webshit weekly

An annotated digest of the top "Hacker" "News" posts for the third week of May, 2019.

I Charged $18k for a Static HTML Page
May 15, 2019 (comments)
A webshit is overpaid and underworked by morons. Hackernews considers this the best-case scenario for their industry, and comments that it's much easier to land such gigs if you stay quiet and let the morons forget about you. After some discussion, they decide that not working while getting paid is perilously close to boredom. Several Hackernews report that some companies actually keep track of what they spend money on, but all of these are determined to be safely disconnected from Silicon Valley.

Can we all stop using Medium now?
May 16, 2019 (comments)
A webshit is mad about medium dot com. Hackernews laments that there is no possible model for content distribution other than digital sharecropping, both because of the Hypothetical Idiot User and because everyone with the necessary training to implement an alternative (i.e. Hackernews) still believes ridiculous SEO urban legends circa the Bush administration. The idea that someone could just rent space in a colocation facility, install a web server, and start posting information onto the internet is, sadly, one hundred percent impossible, and can never happen.

Aldi, a brutally efficient grocery chain, is upending America's supermarkets
May 17, 2019 (comments)
CNN notices a seventy-three-year-old grocery chain. The article is too long, so Hackernews independently reports every single fact contained therein as a timesaving measure. The European division of Hackernews wanders into a corner to argue about which grocery store is best. American Hackernews note that they save money when they shop at stores that have lower prices.

Virtual DOM is pure overhead (2018)
May 18, 2019 (comments)
Some webshits have opinions about javascript. Specifically, the opinions are about which overengineered abstraction javascript victims should swear fealty to. Since the meat of the article is pointless microbenchmarks being used to justify sweeping generalizations regarding implementation details, Hackernews goes absolutely nuts. Three hundred comments appear, each one a graduate-level thesis explaining precisely the best way to reimplement basic web browser functionality using nothing but a programming language, several hundred megabytes of libraries, a virtual machine, a transpiler, and a web browser. Along the way, the Semantic Web people start throwing bombs, and a million unread thinkpieces die in the blast.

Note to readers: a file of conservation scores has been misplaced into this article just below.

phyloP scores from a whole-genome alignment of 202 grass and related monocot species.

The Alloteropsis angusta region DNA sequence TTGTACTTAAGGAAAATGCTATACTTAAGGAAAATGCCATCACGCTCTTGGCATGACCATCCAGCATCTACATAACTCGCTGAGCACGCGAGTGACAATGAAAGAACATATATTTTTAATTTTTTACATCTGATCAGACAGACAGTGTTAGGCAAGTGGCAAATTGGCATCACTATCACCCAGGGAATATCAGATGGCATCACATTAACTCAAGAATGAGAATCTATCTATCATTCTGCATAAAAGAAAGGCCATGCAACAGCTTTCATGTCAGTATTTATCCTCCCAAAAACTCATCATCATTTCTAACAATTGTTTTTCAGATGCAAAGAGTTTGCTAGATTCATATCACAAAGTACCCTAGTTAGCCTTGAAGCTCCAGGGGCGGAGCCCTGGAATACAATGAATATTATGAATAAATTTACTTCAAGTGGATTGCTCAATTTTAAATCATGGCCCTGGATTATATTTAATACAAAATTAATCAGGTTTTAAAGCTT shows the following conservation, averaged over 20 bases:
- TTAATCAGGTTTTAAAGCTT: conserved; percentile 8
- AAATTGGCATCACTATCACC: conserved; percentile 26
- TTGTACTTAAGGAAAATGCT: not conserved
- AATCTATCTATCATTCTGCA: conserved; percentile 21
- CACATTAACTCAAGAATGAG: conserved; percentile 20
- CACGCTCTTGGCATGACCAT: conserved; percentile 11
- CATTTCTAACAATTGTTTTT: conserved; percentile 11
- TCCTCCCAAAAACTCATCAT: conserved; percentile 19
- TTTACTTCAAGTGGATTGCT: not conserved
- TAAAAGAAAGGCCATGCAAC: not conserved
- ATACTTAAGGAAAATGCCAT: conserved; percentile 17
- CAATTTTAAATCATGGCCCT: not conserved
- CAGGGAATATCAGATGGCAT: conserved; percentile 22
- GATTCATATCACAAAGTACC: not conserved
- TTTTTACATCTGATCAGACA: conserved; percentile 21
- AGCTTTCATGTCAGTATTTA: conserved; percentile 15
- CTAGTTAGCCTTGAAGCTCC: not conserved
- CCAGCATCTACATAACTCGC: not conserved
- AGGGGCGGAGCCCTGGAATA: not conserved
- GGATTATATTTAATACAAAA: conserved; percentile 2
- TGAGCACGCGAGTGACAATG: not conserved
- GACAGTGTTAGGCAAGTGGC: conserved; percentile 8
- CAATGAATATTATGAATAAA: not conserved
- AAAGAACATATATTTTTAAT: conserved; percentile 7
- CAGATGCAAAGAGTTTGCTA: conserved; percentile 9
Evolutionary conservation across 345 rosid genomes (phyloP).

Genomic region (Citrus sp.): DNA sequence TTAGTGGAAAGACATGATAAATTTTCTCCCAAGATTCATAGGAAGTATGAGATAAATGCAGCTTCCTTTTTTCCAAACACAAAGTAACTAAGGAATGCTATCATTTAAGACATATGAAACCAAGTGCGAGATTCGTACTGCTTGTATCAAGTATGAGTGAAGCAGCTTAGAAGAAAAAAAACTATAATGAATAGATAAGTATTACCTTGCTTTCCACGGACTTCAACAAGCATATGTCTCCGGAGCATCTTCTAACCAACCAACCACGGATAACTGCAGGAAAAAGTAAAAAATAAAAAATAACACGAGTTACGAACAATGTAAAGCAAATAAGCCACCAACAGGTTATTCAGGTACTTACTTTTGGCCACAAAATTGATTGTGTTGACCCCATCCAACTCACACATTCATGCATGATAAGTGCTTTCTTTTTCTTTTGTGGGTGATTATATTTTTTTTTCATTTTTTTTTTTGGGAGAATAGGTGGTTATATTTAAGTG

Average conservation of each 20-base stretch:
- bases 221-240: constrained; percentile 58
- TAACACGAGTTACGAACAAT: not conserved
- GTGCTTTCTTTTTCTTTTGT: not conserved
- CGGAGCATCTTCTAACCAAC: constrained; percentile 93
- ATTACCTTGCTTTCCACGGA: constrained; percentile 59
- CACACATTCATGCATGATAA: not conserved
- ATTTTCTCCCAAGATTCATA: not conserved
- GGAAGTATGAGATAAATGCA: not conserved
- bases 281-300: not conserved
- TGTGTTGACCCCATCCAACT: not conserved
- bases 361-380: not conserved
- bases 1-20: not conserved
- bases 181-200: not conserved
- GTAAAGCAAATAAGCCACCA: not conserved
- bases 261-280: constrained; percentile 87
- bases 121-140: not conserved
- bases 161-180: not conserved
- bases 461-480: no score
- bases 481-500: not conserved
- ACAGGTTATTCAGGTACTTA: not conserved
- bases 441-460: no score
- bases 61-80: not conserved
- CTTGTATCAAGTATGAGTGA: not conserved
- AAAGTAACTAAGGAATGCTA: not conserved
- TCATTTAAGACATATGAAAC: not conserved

How to do hard things
May 19, 2019 (comments)
An Internet introduces the concept of 'practice' to a grateful world. Hackernews argues about whether a specific pottery class was offered. Other Hackernews report that some things are harder than other things.

DeleteFB: Selenium script to delete all of your Facebook wall posts
May 20, 2019 (comments)
A webshit ports rm(1) to Facebook. Hackernews wonders whether we can trust Facebook to delete something when we click on the delete button. All of the rest of the comments are people linking to their implementations of the same idea.

I don't know how CPUs work so I simulated one in code
May 21, 2019 (comments)
A webshit wins the prize for The Hackernewsest Article Title of 2019. By just switching one word, you can derive entire corporate histories of Silicon Valley:

Less entertainingly, the article itself is a mundane recounting of someone following textbook exercises to design a simple processor. Hackernews recounts the classes they took on the topic, and recommends several series of video lectures to play at work while you wait for your CircleCI pipelines to fail since you were too lazy to run them locally before you pushed.